Arbitrary power is most easily established on the ruins of liberty abused to licentiousness.
If we wish to convince [the people], not only of our sincerity, but also that we have to
offer a real alternative to the way they have gone, it will not be by concessions to [the
socialist] system of thought. We shall not delude them with a stale reproduction of the
ideas of their fathers which we have borrowed from them--be it socialism, Realpolitik,
"scientific" planning, or corporativism. We shall not pursuade them by following them half
the way which leads to totalitarianism. If the democracies themselves abandon the supreme
ideal of the freedom and happiness of the individual, if they implicitly admit that their
civilization is not worth preserving, and that they know nothing better than to follow the
path along which the [Progressives] have led, they have indeed nothing to offer.
If we are, nevertheless, rapidly moving toward [socialism], this is largely because most people
still believe that it must be possible to find some middle way between "atomistic" competition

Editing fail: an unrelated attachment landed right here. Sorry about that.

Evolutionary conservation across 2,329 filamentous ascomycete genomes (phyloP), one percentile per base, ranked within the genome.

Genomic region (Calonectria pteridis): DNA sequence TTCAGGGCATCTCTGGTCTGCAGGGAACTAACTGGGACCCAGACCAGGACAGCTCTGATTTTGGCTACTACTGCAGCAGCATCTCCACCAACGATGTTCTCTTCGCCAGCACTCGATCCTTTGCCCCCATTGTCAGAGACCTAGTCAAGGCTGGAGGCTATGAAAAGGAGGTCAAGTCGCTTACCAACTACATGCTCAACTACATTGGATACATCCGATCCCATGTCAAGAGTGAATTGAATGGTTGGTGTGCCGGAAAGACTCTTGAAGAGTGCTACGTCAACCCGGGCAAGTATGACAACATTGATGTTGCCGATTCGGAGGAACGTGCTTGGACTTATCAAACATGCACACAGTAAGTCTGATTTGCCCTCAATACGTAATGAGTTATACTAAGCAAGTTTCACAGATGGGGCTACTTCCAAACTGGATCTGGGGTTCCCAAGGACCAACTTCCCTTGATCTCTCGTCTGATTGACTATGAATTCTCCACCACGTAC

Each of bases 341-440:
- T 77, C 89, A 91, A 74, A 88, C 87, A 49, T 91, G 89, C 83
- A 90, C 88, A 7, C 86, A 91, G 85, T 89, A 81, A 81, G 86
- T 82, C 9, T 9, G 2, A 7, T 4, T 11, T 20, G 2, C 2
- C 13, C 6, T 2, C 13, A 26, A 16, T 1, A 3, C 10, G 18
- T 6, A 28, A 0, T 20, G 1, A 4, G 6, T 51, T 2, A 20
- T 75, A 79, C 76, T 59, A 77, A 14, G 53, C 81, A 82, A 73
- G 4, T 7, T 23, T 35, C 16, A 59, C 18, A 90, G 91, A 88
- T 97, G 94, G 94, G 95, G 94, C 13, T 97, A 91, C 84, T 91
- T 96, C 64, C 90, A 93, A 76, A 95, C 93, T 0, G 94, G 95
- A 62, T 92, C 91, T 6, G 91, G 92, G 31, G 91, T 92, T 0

and central direction. Nothing, indeed, seems at first more plausible, or is more likely to
appeal to reasonable people, than the idea that our goal must be neither the extreme
decentralization of free competition nor the complete centralization of a single plan but some
judicious mixture of the two methods. Yet mere common sense proves a treacherous guide in the
field. Although competition can bear some admixture of regulation, it cannot be combined with
planning to any extent we like without ceasing to operate as an effective guide to production.
Nor is "planning" a medicine which, taken in small doses, can produce the effects for which one
might hope from its thoroughgoing application. Both competition and central direction become poor
and inefficient tools if they are incomplete; they are alternative principles used to solve the
same problem, and a mixture of the two means that neither will really work and that the result
will be worse than if either system had been consistently relied upon. Or, to express it
differently, planning and competition can be combined only by planning for competition but not by
planning against competition.
--F Hayek, The Road to Serfdom(1994ed), p47.